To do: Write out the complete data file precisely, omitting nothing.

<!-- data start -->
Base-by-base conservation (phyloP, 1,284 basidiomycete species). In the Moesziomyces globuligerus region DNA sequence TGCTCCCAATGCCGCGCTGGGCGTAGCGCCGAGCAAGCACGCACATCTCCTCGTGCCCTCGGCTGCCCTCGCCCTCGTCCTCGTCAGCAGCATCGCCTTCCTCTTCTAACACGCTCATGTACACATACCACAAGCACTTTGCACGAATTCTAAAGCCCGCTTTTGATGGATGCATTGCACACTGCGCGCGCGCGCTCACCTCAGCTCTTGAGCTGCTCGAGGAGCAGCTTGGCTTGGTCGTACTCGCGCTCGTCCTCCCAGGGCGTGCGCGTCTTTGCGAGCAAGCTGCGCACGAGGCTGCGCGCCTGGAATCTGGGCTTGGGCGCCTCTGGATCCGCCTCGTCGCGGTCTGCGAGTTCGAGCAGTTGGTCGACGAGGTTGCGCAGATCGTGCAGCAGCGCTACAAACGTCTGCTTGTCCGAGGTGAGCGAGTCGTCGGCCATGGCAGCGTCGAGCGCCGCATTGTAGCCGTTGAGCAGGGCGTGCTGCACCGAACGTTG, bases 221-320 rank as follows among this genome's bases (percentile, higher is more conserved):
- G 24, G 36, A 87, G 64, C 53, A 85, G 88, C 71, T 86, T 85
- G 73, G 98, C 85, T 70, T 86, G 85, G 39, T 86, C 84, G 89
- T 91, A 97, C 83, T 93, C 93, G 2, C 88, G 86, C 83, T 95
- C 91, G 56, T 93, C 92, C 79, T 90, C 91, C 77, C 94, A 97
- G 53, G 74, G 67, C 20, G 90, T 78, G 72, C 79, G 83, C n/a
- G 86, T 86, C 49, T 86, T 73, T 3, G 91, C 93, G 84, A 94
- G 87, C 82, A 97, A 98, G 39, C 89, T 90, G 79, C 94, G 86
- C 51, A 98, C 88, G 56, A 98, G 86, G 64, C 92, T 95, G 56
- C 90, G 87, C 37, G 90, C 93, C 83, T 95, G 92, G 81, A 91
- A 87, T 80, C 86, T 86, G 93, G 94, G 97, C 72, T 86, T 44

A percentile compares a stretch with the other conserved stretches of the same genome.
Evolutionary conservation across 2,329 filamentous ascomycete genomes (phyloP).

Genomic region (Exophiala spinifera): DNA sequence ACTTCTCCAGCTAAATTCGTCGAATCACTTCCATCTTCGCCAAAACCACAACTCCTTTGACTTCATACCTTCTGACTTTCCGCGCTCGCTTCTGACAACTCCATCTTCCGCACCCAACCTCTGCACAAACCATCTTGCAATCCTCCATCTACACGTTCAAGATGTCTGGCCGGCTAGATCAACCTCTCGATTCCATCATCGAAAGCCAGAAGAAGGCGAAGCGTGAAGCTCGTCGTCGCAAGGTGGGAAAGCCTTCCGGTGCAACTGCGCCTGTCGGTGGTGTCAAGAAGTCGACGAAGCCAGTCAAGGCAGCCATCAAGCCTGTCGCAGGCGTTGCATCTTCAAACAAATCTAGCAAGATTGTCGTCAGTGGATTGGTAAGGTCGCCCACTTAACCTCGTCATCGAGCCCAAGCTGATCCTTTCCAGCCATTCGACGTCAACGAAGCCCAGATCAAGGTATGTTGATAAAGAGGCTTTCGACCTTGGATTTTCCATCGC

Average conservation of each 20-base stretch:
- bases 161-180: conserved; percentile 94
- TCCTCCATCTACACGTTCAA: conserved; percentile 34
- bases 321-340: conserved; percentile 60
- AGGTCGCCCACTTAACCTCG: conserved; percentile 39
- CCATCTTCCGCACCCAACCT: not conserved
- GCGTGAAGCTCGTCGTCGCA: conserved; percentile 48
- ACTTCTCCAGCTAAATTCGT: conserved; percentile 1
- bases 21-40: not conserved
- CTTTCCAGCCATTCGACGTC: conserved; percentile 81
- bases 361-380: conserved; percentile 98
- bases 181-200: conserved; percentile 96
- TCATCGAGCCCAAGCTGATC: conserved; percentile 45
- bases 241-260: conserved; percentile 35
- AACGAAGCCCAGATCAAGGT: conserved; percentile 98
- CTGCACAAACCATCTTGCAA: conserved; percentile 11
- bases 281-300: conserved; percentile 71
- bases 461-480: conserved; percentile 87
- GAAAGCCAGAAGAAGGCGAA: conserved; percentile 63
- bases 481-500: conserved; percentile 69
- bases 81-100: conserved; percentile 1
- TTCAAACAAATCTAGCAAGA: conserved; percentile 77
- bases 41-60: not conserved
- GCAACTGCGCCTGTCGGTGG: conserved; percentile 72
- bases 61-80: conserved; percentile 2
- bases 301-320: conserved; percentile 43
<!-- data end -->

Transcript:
Base-by-base conservation (phyloP, 1,284 basidiomycete species). In the Moesziomyces globuligerus region DNA sequence TGCTCCCAATGCCGCGCTGGGCGTAGCGCCGAGCAAGCACGCACATCTCCTCGTGCCCTCGGCTGCCCTCGCCCTCGTCCTCGTCAGCAGCATCGCCTTCCTCTTCTAACACGCTCATGTACACATACCACAAGCACTTTGCACGAATTCTAAAGCCCGCTTTTGATGGATGCATTGCACACTGCGCGCGCGCGCTCACCTCAGCTCTTGAGCTGCTCGAGGAGCAGCTTGGCTTGGTCGTACTCGCGCTCGTCCTCCCAGGGCGTGCGCGTCTTTGCGAGCAAGCTGCGCACGAGGCTGCGCGCCTGGAATCTGGGCTTGGGCGCCTCTGGATCCGCCTCGTCGCGGTCTGCGAGTTCGAGCAGTTGGTCGACGAGGTTGCGCAGATCGTGCAGCAGCGCTACAAACGTCTGCTTGTCCGAGGTGAGCGAGTCGTCGGCCATGGCAGCGTCGAGCGCCGCATTGTAGCCGTTGAGCAGGGCGTGCTGCACCGAACGTTG, bases 221-320 rank as follows among this genome's bases (percentile, higher is more conserved):
- G 24, G 36, A 87, G 64, C 53, A 85, G 88, C 71, T 86, T 85
- G 73, G 98, C 85, T 70, T 86, G 85, G 39, T 86, C 84, G 89
- T 91, A 97, C 83, T 93, C 93, G 2, C 88, G 86, C 83, T 95
- C 91, G 56, T 93, C 92, C 79, T 90, C 91, C 77, C 94, A 97
- G 53, G 74, G 67, C 20, G 90, T 78, G 72, C 79, G 83, C n/a
- G 86, T 86, C 49, T 86, T 73, T 3, G 91, C 93, G 84, A 94
- G 87, C 82, A 97, A 98, G 39, C 89, T 90, G 79, C 94, G 86
- C 51, A 98, C 88, G 56, A 98, G 86, G 64, C 92, T 95, G 56
- C 90, G 87, C 37, G 90, C 93, C 83, T 95, G 92, G 81, A 91
- A 87, T 80, C 86, T 86, G 93, G 94, G 97, C 72, T 86, T 44

A percentile compares a stretch with the other conserved stretches of the same genome.
Evolutionary conservation across 2,329 filamentous ascomycete genomes (phyloP).

Genomic region (Exophiala spinifera): DNA sequence ACTTCTCCAGCTAAATTCGTCGAATCACTTCCATCTTCGCCAAAACCACAACTCCTTTGACTTCATACCTTCTGACTTTCCGCGCTCGCTTCTGACAACTCCATCTTCCGCACCCAACCTCTGCACAAACCATCTTGCAATCCTCCATCTACACGTTCAAGATGTCTGGCCGGCTAGATCAACCTCTCGATTCCATCATCGAAAGCCAGAAGAAGGCGAAGCGTGAAGCTCGTCGTCGCAAGGTGGGAAAGCCTTCCGGTGCAACTGCGCCTGTCGGTGGTGTCAAGAAGTCGACGAAGCCAGTCAAGGCAGCCATCAAGCCTGTCGCAGGCGTTGCATCTTCAAACAAATCTAGCAAGATTGTCGTCAGTGGATTGGTAAGGTCGCCCACTTAACCTCGTCATCGAGCCCAAGCTGATCCTTTCCAGCCATTCGACGTCAACGAAGCCCAGATCAAGGTATGTTGATAAAGAGGCTTTCGACCTTGGATTTTCCATCGC

Average conservation of each 20-base stretch:
- bases 161-180: conserved; percentile 94
- TCCTCCATCTACACGTTCAA: conserved; percentile 34
- bases 321-340: conserved; percentile 60
- AGGTCGCCCACTTAACCTCG: conserved; percentile 39
- CCATCTTCCGCACCCAACCT: not conserved
- GCGTGAAGCTCGTCGTCGCA: conserved; percentile 48
- ACTTCTCCAGCTAAATTCGT: conserved; percentile 1
- bases 21-40: not conserved
- CTTTCCAGCCATTCGACGTC: conserved; percentile 81
- bases 361-380: conserved; percentile 98
- bases 181-200: conserved; percentile 96
- TCATCGAGCCCAAGCTGATC: conserved; percentile 45
- bases 241-260: conserved; percentile 35
- AACGAAGCCCAGATCAAGGT: conserved; percentile 98
- CTGCACAAACCATCTTGCAA: conserved; percentile 11
- bases 281-300: conserved; percentile 71
- bases 461-480: conserved; percentile 87
- GAAAGCCAGAAGAAGGCGAA: conserved; percentile 63
- bases 481-500: conserved; percentile 69
- bases 81-100: conserved; percentile 1
- TTCAAACAAATCTAGCAAGA: conserved; percentile 77
- bases 41-60: not conserved
- GCAACTGCGCCTGTCGGTGG: conserved; percentile 72
- bases 61-80: conserved; percentile 2
- bases 301-320: conserved; percentile 43